Chinese historiography as compared to Greco-Roman historiography

Jan 2016
1,637
India
#1
Hi all,

This thread is to compare the ancient Chinese historiography to the ancient Greco-Roman historiography in terms of:

1.) The quantity of the historical records, chronicles etc. each of them have left.
2.) The quality of their records, their nature and style.

I look forward to the contributions of the more-learned posters.
 
Mar 2016
61
Henan province of China
#2
Chinese historians are divided into 起居注史官 and 史馆史官.
起居注史官record the emperor's daily life and behavior,the emperor is not allowed to read it until the Tang Dynasty.
史馆史官record the history of the country.
They are officials, civilians have also written books, but not recognized by the government.
 
Jan 2016
1,637
India
#3
Chinese historians are divided into 起居注史官 and 史馆史官.
起居注史官record the emperor's daily life and behavior,the emperor is not allowed to read it until the Tang Dynasty.
史馆史官record the history of the country.
They are officials, civilians have also written books, but not recognized by the government.
So, most of what we have from China is the works of officials and civil servants? and not independent chroniclers like Herodotus, Thucydides etc.
 
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heylouis

Ad Honorem
Apr 2013
6,397
China
#4
most of chinese history books are made with government support, though it is another problem that whether the authors would choose a side that favors the government.
there are authors like Herodotus, Thucydides, but their works are not looked important throughout the history, until in recent century. and due to this reason, their works lost a lot.
 
Jan 2016
1,637
India
#5
most of chinese history books are made with government support, though it is another problem that whether the authors would choose a side that favors the government.
there are authors like Herodotus, Thucydides, but their works are not looked important throughout the history, until in recent century. and due to this reason, their works lost a lot.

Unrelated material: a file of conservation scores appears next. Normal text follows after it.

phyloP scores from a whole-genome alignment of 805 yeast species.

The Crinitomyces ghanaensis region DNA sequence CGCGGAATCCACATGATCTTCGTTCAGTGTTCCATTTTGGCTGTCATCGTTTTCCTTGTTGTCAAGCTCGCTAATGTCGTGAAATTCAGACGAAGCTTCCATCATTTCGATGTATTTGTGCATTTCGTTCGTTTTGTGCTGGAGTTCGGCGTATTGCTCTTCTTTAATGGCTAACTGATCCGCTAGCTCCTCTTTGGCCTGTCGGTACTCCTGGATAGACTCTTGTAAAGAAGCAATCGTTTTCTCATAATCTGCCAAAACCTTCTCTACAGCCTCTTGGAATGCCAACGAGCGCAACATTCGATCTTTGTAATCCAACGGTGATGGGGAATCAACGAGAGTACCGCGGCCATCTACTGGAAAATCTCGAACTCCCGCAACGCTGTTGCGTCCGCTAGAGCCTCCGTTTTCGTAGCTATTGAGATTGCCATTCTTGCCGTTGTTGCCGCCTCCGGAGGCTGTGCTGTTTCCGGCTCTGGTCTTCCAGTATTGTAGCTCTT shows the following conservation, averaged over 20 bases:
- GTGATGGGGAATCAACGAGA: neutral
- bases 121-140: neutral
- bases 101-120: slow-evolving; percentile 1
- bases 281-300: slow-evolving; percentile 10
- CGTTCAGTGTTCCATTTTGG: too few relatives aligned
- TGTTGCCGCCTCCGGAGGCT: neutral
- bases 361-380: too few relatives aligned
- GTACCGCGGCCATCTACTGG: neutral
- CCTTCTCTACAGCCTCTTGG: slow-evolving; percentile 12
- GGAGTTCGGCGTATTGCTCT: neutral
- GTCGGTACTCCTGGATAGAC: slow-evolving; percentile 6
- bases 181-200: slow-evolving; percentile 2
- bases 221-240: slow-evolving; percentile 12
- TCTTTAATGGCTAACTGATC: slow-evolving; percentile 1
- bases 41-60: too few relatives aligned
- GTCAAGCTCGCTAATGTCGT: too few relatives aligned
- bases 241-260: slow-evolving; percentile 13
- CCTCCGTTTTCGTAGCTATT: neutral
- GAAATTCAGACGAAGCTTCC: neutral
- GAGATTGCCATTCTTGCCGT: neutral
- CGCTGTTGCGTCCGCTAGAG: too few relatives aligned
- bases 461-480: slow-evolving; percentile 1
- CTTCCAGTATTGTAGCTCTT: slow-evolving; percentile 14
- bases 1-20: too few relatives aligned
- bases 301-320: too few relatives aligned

So how does that affect the quality of the works? To what degree, are the Chinese histories affected by the pro-government bias?

From the Western world, we have works of different historians with often varying opinions.
 

heylouis

Ad Honorem
Apr 2013
6,397
China
#6
So how does that affect the quality of the works? To what degree, are the Chinese histories affected by the pro-government bias?

From the Western world, we have works of different historians with often varying opinions.
the quality of the works are affected for the reason that, sources on chinese history is not "too few", but "too many". so it is impossible for single scholar to write a serious work of history in ancient china.
it is a tradition that chinese scholars do not compile a complete history book for one dynasty until it fails. so usually it is not a serious problem on the bias things. this tradition applies to the post-Han dynasty times.
before Han dynasty times, it is generally known historians would take an different standard from the rulers. that is why historians are considered to be important for long time ruling, and why the rulers usually do not like them.

however, it could be a problem that rulers may try to bias the very primary sources from the very start. as mentioned by redrain. the primary sources are kept from emperors, but some strong emperor may force to inquire what have been written, it would remain unknown whether they edit something.

chinese history books usually appear as plain words with no strictly clear opinion. the various opinions usually appeared as the form of comments, which is made by individual schoalrs, not in the original history books.
 
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Oct 2015
774
Virginia
#7
Is it true that an "official" history of each "Dynasty" was written under the succeeding Dynasty? Were histories constrained by politics or tradition to reflect the cycle of rise, moral corruption and loss of the Mandate of Heaven? Is the "Dynastic Cycle" a result of the historical (Confucian?) literary tradition?
How much Chinese historical literature has survived, compared to the pitiful remains of the ancient Western sources?